In this month’s column, Liz Schob reflects on a year of firsts and what it means to celebrate joy and liberation at Pride.

by Liz Schob (she/her) Communications Manager, Charlotte Pride

I’m standing in the middle of Tryon Street surrounded by a sea of rainbows and shouts of excitement from an exuberant crowd walking past me. It’s August 2019 and I’m at the Charlotte Pride Festival for the very first time. I’d only been in the Queen City for a month before my new colleagues at the nonprofit I worked at informed me that I’d have to set up and run our booth all weekend. I knew it would be a laborious task, but I was thrilled to do it.

I had only a few years before started accepting who I am – a queer woman – and attending my first Pride as an out member of the LGBTQ community held so much meaning for me. Whenever I think back to that first Pride weekend in Charlotte, I forget about the exhaustion and humid August heat I experienced running that booth all weekend and think about the joy and liberation I felt being surrounded by my community and our allies. Even though I had attended other Pride festivals previously, the celebration hits differently once you’ve kicked your way out of the closet.

This year will also be a first for me. For the very first time, I won’t be running a booth or simply enjoying the festivities as an attendee – I’ll be helping to run the entire show as a staff member at Charlotte Pride. Getting a behind-the-scenes perspective on what it takes to put on the largest festival and parade in the city as well as one of the largest Pride festivals in the Southeast has given me a deeper appreciation for how far our community has come and what we are capable of when we come together in joy, determination, and liberation. I’m under no false notion that it hasn’t been a really challenging time for our community. A lot has changed since that first brick was thrown as Stonewall, yet so much remains the same.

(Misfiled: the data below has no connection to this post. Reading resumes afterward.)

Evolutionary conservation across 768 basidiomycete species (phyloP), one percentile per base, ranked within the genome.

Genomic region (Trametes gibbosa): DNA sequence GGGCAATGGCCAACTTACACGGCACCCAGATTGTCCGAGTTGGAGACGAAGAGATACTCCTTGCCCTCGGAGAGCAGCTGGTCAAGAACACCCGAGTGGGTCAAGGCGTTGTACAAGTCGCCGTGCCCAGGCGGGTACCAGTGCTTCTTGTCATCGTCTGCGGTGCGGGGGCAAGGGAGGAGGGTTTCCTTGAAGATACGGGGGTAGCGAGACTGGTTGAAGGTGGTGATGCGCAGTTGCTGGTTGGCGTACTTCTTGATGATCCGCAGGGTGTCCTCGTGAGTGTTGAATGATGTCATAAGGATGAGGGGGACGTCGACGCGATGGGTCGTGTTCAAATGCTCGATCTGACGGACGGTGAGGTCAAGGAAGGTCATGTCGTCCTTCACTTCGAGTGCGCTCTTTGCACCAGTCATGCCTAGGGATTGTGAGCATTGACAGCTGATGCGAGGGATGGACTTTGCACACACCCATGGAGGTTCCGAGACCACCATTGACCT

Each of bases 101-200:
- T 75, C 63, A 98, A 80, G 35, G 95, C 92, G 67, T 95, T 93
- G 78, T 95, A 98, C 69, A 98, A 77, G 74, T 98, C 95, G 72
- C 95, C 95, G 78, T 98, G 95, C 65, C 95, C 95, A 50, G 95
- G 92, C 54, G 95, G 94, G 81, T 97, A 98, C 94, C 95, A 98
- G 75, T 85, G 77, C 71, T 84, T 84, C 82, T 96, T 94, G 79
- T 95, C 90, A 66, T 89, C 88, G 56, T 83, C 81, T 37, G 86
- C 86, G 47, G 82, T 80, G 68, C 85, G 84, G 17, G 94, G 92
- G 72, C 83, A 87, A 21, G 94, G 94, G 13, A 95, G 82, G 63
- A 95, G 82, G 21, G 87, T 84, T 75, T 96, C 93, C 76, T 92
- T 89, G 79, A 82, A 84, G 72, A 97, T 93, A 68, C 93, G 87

There are still so many misguided people who don’t think that we should be able to exist as our whole selves in public spaces and believe that we should be legislated back into the closet. The constant attacks are, frankly, exhausting.

What helps me stay encouraged is the fact that love truly does win. Time and time again bigots have sought to erase us, but we have something they don’t: liberating joy. Our community has always known struggle, but we also know the joy that comes from being free to live and love as your whole self. Our elders, particularly our BIPOC elders, who led the movement, knew what the future could be. They saw a future where everyone would be free to live and love as their whole self. They saw what was possible. It’s our job now to realize that future and I believe we can do it.

When I think back to the very first time I attended a Pride festival and the first time I attended the festival here in Charlotte to where I am now, I’m reminded of all that is possible. It is my sincere hope that everyone who is attending a Pride festival this year – whether you’ve attended for years or are attending for the very first time – sees what is possible when we refuse to give in to the bigots and people who have allowed ignorance to cast a shadow over their lives. Let’s show them the freedom and liberation that comes when you step out of the closet and into the rainbow-colored light.

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